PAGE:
Their watery glances to me, where the tear
Seems gathering to a starry drop, to flow
Down the soft damask of her cheek, I hear
Prom her moved lips, a voice salute my ear,
That was so kind and so confiding; pain,
Which once did ihroh within me, now doth veer
To a calm stillness; the delirious brain
Seems by cool drops renewed to life's young bliss again.

Ah! I would then that pictured form could talk
Of hours, that once were happy in the round
Of thought still growing, as at each new walk,
With deeper hue the early bud is found,
Till it unfold its leaves, and scatter round
Its purest incense: so our lives steal by,
Catching new loves and hopes, which, closely wound
With every blended thought and wish, will try
The heart to its last throb, when loved ones leave or die.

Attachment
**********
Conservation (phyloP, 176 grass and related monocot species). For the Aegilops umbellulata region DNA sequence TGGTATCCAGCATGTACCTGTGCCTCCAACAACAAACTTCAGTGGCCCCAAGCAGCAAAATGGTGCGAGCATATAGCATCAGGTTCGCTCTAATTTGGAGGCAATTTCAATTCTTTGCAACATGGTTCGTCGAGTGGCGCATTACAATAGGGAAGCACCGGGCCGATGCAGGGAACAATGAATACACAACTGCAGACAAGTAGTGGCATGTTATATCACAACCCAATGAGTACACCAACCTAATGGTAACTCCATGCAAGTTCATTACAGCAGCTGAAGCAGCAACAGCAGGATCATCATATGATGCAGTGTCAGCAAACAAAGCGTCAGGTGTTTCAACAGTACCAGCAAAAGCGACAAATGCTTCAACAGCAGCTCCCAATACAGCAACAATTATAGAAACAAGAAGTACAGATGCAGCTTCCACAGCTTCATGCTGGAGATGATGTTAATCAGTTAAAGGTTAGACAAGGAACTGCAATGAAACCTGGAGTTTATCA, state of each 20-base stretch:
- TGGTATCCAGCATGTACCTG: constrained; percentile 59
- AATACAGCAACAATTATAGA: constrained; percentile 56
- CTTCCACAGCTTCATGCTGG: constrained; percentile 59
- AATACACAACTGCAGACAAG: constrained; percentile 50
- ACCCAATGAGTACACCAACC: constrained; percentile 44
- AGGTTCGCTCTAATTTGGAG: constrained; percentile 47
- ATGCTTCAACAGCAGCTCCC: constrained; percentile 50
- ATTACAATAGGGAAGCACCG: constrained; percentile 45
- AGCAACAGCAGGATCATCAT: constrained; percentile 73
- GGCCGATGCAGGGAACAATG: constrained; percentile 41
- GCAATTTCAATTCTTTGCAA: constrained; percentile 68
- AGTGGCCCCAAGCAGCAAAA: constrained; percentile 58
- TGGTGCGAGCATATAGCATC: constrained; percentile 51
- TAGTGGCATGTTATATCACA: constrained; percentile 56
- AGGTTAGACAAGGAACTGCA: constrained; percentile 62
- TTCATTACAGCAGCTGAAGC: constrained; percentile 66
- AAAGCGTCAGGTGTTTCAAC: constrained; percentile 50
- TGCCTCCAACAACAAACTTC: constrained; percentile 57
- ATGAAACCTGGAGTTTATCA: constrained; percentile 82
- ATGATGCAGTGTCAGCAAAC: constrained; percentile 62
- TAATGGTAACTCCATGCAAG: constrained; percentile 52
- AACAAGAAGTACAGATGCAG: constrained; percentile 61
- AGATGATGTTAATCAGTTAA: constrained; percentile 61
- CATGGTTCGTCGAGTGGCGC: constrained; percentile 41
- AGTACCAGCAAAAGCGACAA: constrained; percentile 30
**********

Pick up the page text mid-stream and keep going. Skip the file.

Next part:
INDIAN ELOQUENCE.

A few suns more, and the Indian will live only in history. A few centuries, and that history will be colored with the mellow, romantic light in which Time robes the past, and contrasted with the then present wealth and splendor of America, may seem so improbable, as to elicit from the historian a philosophic doubt of its authenticity. The period may even arrive, when the same uncertainty which hangs over the heroic days of every people may attend its records, and the stirring deeds of the battle-field and council-fire may be regarded as attractive fictions, or at the best as beautiful exaggerations.